Full references (including those not matched with items on IDEAS)

    Citations

    Citations are extracted by the CitEc Project, subscribe to its RSS feed for this item.
    as


    Cited by:

    1. Kastoryano, Stephen & Vollaard, Ben, 2022. "Nautical Patrol and Illegal Fishing Practices," Discussion Paper 2022-016, Tilburg University, Center for Economic Research.

    Most related items

    These are the items that most often cite the same works as this one and are cited by the same works as this one.
    1. Gonzalez-Lira, Andres & Mobarak, Ahmed Mushfiq, 2019. "Slippery Fish: Enforcing Regulation under Subversive Adaptation," IZA Discussion Papers 12179, Institute of Labor Economics (IZA).
    2. Gonzalez Lira, Andres & Mobarak, Ahmed Mushfiq, 2018. "Enforcing Regulation under Illicit Adaptation," CEPR Discussion Papers 13114, C.E.P.R. Discussion Papers.
    3. Christopher Hoy & Luke McKenzie & Mathias Sinning, 2020. "Improving tax compliance without increasing revenue: Evidence from population-wide randomized controlled trials in Papua New Guinea," Departmental Working Papers 2020-27, The Australian National University, Arndt-Corden Department of Economics.
    4. Alm, James & Shimshack, Jay, 2014. "Environmental Enforcement and Compliance: Lessons from Pollution, Safety, and Tax Settings," Foundations and Trends(R) in Microeconomics, now publishers, vol. 10(4), pages 209-274, December.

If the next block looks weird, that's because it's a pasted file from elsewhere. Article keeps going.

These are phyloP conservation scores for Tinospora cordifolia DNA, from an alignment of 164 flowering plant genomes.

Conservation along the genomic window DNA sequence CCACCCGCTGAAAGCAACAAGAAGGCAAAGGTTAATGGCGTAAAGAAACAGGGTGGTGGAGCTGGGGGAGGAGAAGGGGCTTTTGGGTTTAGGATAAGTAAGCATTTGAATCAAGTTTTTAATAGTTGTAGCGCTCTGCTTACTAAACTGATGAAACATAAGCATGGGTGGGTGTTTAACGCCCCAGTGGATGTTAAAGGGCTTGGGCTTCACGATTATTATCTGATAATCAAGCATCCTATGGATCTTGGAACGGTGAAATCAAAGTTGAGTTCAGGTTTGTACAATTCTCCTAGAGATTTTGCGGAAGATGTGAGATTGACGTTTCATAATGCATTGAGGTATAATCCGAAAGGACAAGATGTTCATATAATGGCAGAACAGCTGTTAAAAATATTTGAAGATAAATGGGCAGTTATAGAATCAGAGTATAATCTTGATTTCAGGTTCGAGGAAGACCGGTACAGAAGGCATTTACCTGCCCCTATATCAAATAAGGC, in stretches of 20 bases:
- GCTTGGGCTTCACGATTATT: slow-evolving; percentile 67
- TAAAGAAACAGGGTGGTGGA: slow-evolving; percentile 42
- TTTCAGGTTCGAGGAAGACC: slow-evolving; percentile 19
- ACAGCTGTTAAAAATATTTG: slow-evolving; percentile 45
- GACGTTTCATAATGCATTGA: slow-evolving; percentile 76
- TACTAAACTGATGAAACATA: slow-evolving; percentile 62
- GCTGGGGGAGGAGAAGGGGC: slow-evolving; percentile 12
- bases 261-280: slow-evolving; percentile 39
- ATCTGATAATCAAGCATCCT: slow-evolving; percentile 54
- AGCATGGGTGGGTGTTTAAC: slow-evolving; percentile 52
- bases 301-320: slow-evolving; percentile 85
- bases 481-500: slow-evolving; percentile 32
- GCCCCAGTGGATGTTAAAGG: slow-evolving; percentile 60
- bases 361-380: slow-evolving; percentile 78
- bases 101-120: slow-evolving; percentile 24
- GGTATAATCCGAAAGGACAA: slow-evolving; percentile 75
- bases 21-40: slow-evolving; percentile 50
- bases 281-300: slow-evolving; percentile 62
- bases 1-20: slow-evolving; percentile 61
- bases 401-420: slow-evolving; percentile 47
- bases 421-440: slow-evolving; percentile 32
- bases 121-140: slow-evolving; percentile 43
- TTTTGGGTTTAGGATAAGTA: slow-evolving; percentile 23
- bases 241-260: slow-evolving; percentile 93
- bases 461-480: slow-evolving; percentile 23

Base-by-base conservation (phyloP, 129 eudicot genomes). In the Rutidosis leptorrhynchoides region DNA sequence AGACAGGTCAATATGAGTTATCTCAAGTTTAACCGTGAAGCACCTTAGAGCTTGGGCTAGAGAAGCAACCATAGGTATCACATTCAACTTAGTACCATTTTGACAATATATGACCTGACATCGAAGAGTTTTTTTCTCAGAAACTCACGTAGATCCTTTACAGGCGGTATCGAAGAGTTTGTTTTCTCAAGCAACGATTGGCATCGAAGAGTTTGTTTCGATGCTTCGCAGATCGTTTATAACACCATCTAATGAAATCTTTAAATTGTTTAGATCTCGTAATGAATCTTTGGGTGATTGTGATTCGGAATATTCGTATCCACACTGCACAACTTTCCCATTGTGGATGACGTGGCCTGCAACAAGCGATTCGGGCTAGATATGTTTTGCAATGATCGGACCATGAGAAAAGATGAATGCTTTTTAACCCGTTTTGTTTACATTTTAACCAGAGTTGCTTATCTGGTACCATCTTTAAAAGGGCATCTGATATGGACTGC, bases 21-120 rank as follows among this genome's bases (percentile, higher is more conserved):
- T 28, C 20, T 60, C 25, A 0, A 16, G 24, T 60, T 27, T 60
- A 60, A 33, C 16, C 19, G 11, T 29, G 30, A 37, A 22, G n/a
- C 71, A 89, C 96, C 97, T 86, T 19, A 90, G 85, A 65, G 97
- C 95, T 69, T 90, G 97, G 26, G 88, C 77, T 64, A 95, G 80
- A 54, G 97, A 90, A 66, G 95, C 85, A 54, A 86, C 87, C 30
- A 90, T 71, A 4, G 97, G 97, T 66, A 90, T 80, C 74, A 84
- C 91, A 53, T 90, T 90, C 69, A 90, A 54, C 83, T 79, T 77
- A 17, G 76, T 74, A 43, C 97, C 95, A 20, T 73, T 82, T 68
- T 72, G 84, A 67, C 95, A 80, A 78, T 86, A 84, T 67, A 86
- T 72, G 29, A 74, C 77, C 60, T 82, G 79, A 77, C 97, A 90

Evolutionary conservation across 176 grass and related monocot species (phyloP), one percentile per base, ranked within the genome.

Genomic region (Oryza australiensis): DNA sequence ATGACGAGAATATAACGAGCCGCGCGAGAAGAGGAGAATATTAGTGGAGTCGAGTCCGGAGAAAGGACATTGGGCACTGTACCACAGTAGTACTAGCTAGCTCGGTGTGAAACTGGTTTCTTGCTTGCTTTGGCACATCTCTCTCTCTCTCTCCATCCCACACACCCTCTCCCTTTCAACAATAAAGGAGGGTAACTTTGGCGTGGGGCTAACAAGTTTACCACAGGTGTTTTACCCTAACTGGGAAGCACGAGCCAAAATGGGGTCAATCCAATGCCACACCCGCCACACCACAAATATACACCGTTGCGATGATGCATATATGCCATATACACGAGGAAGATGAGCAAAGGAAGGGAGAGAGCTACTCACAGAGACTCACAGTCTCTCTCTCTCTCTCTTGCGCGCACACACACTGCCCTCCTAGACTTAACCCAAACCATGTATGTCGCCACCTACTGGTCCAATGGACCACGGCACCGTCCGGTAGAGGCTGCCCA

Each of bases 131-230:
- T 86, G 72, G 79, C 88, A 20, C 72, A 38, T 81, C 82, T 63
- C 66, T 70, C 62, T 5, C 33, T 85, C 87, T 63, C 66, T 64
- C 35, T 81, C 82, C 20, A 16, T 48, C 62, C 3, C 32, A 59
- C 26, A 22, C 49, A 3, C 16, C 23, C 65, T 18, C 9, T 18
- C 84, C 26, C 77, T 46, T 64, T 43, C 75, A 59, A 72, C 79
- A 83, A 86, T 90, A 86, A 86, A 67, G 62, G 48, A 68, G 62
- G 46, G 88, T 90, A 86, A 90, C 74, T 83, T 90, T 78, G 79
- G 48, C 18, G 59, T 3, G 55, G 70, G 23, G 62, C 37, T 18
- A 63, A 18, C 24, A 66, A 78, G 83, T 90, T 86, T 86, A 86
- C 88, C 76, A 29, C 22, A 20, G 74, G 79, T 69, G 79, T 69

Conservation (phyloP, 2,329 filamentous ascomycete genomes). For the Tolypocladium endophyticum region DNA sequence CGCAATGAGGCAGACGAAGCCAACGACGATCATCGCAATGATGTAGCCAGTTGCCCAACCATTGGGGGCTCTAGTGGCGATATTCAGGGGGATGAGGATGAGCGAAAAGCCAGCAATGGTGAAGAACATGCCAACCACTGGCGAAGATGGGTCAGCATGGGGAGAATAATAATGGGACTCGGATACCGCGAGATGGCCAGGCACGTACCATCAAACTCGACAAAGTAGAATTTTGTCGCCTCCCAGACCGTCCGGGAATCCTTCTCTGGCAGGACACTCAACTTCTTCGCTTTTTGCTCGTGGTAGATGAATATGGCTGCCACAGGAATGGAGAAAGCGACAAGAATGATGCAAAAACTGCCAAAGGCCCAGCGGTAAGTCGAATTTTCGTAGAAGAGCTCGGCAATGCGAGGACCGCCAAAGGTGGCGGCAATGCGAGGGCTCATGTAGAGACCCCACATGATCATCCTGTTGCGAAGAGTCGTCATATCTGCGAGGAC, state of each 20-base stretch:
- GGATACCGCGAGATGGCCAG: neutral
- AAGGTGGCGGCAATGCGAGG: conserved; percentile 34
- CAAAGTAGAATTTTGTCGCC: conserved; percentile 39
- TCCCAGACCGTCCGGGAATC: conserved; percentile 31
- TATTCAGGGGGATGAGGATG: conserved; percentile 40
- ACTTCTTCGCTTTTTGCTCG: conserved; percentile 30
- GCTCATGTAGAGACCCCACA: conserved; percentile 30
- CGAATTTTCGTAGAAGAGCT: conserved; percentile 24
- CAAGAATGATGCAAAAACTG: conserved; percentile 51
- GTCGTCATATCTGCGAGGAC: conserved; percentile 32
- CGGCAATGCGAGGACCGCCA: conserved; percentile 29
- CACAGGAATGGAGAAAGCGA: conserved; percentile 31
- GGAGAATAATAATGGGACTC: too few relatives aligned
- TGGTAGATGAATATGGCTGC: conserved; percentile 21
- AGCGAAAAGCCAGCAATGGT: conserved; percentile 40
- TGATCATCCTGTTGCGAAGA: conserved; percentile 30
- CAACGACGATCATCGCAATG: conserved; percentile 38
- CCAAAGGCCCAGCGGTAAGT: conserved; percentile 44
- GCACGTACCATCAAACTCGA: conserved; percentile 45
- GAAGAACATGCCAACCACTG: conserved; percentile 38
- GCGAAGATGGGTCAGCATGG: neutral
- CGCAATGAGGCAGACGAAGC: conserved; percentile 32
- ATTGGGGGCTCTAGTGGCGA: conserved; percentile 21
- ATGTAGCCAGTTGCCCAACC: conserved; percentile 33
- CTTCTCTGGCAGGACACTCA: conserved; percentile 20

5. Antinyan, Armenak & Asatryan, Zareh, 2019. "Nudging for tax compliance: A meta-analysis," ZEW Discussion Papers 19-055, ZEW - Leibniz Centre for European Economic Research.
    6. Dina Pomeranz & José Vila-Belda, 2019. "Taking State-Capacity Research to the Field: Insights from Collaborations with Tax Authorities," Annual Review of Economics, Annual Reviews, vol. 11(1), pages 755-781, August.
    7. Lopez-Luzuriaga, Andrea & Scartascini, Carlos, 2019. "Compliance spillovers across taxes: The role of penalties and detection," Journal of Economic Behavior & Organization, Elsevier, vol. 164(C), pages 518-534.
    8. Balan, Pablo & Bergeron, Augustin & Tourek, Gabriel & Weigel, Jonathan, 2020. "Local Elites as State Capacity: How City Chiefs Use Local Information to Increase Tax Compliance in the D.R. Congo," CEPR Discussion Papers 15138, C.E.P.R. Discussion Papers.
    9. Kjetil Telle, 2012. "Monitoring and enforcement of environmental regulations. Lessons from a natural field experiment in Norway," Discussion Papers 680, Statistics Norway, Research Department.
    10. James Alm & Matthias Kasper, 2020. "Laboratory Experiments," Working Papers 2008, Tulane University, Department of Economics.
    11. James Alm, 2019. "What Motivates Tax Compliance?," Journal of Economic Surveys, Wiley Blackwell, vol. 33(2), pages 353-388, April.
    12. Telle, Kjetil, 2013. "Monitoring and enforcement of environmental regulations," Journal of Public Economics, Elsevier, vol. 99(C), pages 24-34.
    13. Kaisa Kotakorpi & Satu Metsälampi & Topi Miettinen & Tuomas Nurminen, 2019. "The effect of reporting institutions on tax evasion:Evidence from the lab," Discussion Papers 127, Aboa Centre for Economics.
    14. Jacopo Bizzotto & Alessandro De Chiara, 2022. "Frequent audits and honest audits," UB Economics Working Papers 2022/417, Universitat de Barcelona, Facultat d'Economia i Empresa, UB School of Economics.
    15. Li, Lixing & Liu, Kevin Zhengcheng & Nie, Zhuo & Xi, Tianyang, 2021. "Evading by any means? VAT enforcement and payroll tax evasion in China," Journal of Economic Behavior & Organization, Elsevier, vol. 185(C), pages 770-784.